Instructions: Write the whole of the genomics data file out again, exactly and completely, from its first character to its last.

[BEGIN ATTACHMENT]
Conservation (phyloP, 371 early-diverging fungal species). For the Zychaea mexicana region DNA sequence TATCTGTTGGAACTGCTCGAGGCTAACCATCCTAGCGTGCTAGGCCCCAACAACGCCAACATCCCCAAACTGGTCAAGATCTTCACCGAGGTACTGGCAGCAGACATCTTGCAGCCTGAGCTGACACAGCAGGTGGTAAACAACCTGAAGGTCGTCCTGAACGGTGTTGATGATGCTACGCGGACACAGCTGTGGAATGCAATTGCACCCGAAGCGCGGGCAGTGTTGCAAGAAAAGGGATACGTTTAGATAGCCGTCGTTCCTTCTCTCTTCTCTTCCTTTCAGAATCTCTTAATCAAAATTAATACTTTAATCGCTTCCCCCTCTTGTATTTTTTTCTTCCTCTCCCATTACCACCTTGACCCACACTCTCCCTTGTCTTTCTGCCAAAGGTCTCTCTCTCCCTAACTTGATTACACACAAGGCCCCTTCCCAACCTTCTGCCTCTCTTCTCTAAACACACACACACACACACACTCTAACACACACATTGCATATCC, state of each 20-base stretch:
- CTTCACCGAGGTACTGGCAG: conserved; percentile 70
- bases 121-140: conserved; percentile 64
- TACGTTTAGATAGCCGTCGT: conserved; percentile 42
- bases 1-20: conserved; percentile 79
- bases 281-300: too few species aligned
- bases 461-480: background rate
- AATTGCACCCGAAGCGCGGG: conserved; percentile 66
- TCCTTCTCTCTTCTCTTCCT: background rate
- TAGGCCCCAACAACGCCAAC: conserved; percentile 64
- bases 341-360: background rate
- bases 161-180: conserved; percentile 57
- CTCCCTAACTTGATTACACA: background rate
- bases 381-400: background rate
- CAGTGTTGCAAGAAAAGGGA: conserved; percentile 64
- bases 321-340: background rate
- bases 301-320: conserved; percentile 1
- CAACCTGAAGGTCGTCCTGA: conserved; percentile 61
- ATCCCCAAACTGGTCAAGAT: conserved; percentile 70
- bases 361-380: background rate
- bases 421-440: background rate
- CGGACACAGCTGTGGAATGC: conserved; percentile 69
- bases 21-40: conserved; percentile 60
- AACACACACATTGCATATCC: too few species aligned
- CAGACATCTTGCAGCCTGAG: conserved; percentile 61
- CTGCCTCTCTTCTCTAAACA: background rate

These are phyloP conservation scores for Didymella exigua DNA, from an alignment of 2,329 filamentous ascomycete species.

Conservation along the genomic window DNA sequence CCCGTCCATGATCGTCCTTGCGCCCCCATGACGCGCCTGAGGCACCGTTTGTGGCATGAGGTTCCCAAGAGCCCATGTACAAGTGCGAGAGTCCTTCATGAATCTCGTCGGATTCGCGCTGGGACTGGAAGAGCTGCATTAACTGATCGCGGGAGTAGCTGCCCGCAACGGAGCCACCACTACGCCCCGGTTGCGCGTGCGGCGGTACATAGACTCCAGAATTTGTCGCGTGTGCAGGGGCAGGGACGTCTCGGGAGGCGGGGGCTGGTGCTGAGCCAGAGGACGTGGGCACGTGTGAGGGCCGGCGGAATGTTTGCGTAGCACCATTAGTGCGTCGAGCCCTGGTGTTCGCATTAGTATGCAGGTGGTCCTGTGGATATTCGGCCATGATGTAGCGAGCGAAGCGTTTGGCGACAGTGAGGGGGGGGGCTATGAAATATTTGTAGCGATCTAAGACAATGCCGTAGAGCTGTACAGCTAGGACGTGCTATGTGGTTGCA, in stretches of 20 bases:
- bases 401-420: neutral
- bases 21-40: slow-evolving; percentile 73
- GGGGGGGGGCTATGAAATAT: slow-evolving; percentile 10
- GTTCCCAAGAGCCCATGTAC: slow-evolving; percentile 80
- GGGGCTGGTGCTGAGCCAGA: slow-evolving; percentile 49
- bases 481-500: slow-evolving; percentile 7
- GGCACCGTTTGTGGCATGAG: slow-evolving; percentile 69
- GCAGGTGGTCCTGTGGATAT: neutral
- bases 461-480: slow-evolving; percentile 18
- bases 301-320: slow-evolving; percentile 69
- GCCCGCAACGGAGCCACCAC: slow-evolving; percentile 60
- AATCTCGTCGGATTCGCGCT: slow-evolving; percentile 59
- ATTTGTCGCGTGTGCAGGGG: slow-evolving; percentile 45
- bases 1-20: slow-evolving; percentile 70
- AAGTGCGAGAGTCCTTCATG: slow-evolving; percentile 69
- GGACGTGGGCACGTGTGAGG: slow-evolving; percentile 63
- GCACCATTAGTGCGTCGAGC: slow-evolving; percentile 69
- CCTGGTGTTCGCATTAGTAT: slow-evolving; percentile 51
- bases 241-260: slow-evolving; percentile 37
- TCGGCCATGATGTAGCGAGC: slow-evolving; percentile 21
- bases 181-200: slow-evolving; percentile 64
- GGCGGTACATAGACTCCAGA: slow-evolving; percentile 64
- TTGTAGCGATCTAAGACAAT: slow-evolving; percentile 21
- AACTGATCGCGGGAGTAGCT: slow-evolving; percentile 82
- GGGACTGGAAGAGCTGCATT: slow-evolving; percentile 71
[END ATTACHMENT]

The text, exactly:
Conservation (phyloP, 371 early-diverging fungal species). For the Zychaea mexicana region DNA sequence TATCTGTTGGAACTGCTCGAGGCTAACCATCCTAGCGTGCTAGGCCCCAACAACGCCAACATCCCCAAACTGGTCAAGATCTTCACCGAGGTACTGGCAGCAGACATCTTGCAGCCTGAGCTGACACAGCAGGTGGTAAACAACCTGAAGGTCGTCCTGAACGGTGTTGATGATGCTACGCGGACACAGCTGTGGAATGCAATTGCACCCGAAGCGCGGGCAGTGTTGCAAGAAAAGGGATACGTTTAGATAGCCGTCGTTCCTTCTCTCTTCTCTTCCTTTCAGAATCTCTTAATCAAAATTAATACTTTAATCGCTTCCCCCTCTTGTATTTTTTTCTTCCTCTCCCATTACCACCTTGACCCACACTCTCCCTTGTCTTTCTGCCAAAGGTCTCTCTCTCCCTAACTTGATTACACACAAGGCCCCTTCCCAACCTTCTGCCTCTCTTCTCTAAACACACACACACACACACACTCTAACACACACATTGCATATCC, state of each 20-base stretch:
- CTTCACCGAGGTACTGGCAG: conserved; percentile 70
- bases 121-140: conserved; percentile 64
- TACGTTTAGATAGCCGTCGT: conserved; percentile 42
- bases 1-20: conserved; percentile 79
- bases 281-300: too few species aligned
- bases 461-480: background rate
- AATTGCACCCGAAGCGCGGG: conserved; percentile 66
- TCCTTCTCTCTTCTCTTCCT: background rate
- TAGGCCCCAACAACGCCAAC: conserved; percentile 64
- bases 341-360: background rate
- bases 161-180: conserved; percentile 57
- CTCCCTAACTTGATTACACA: background rate
- bases 381-400: background rate
- CAGTGTTGCAAGAAAAGGGA: conserved; percentile 64
- bases 321-340: background rate
- bases 301-320: conserved; percentile 1
- CAACCTGAAGGTCGTCCTGA: conserved; percentile 61
- ATCCCCAAACTGGTCAAGAT: conserved; percentile 70
- bases 361-380: background rate
- bases 421-440: background rate
- CGGACACAGCTGTGGAATGC: conserved; percentile 69
- bases 21-40: conserved; percentile 60
- AACACACACATTGCATATCC: too few species aligned
- CAGACATCTTGCAGCCTGAG: conserved; percentile 61
- CTGCCTCTCTTCTCTAAACA: background rate

These are phyloP conservation scores for Didymella exigua DNA, from an alignment of 2,329 filamentous ascomycete species.

Conservation along the genomic window DNA sequence CCCGTCCATGATCGTCCTTGCGCCCCCATGACGCGCCTGAGGCACCGTTTGTGGCATGAGGTTCCCAAGAGCCCATGTACAAGTGCGAGAGTCCTTCATGAATCTCGTCGGATTCGCGCTGGGACTGGAAGAGCTGCATTAACTGATCGCGGGAGTAGCTGCCCGCAACGGAGCCACCACTACGCCCCGGTTGCGCGTGCGGCGGTACATAGACTCCAGAATTTGTCGCGTGTGCAGGGGCAGGGACGTCTCGGGAGGCGGGGGCTGGTGCTGAGCCAGAGGACGTGGGCACGTGTGAGGGCCGGCGGAATGTTTGCGTAGCACCATTAGTGCGTCGAGCCCTGGTGTTCGCATTAGTATGCAGGTGGTCCTGTGGATATTCGGCCATGATGTAGCGAGCGAAGCGTTTGGCGACAGTGAGGGGGGGGGCTATGAAATATTTGTAGCGATCTAAGACAATGCCGTAGAGCTGTACAGCTAGGACGTGCTATGTGGTTGCA, in stretches of 20 bases:
- bases 401-420: neutral
- bases 21-40: slow-evolving; percentile 73
- GGGGGGGGGCTATGAAATAT: slow-evolving; percentile 10
- GTTCCCAAGAGCCCATGTAC: slow-evolving; percentile 80
- GGGGCTGGTGCTGAGCCAGA: slow-evolving; percentile 49
- bases 481-500: slow-evolving; percentile 7
- GGCACCGTTTGTGGCATGAG: slow-evolving; percentile 69
- GCAGGTGGTCCTGTGGATAT: neutral
- bases 461-480: slow-evolving; percentile 18
- bases 301-320: slow-evolving; percentile 69
- GCCCGCAACGGAGCCACCAC: slow-evolving; percentile 60
- AATCTCGTCGGATTCGCGCT: slow-evolving; percentile 59
- ATTTGTCGCGTGTGCAGGGG: slow-evolving; percentile 45
- bases 1-20: slow-evolving; percentile 70
- AAGTGCGAGAGTCCTTCATG: slow-evolving; percentile 69
- GGACGTGGGCACGTGTGAGG: slow-evolving; percentile 63
- GCACCATTAGTGCGTCGAGC: slow-evolving; percentile 69
- CCTGGTGTTCGCATTAGTAT: slow-evolving; percentile 51
- bases 241-260: slow-evolving; percentile 37
- TCGGCCATGATGTAGCGAGC: slow-evolving; percentile 21
- bases 181-200: slow-evolving; percentile 64
- GGCGGTACATAGACTCCAGA: slow-evolving; percentile 64
- TTGTAGCGATCTAAGACAAT: slow-evolving; percentile 21
- AACTGATCGCGGGAGTAGCT: slow-evolving; percentile 82
- GGGACTGGAAGAGCTGCATT: slow-evolving; percentile 71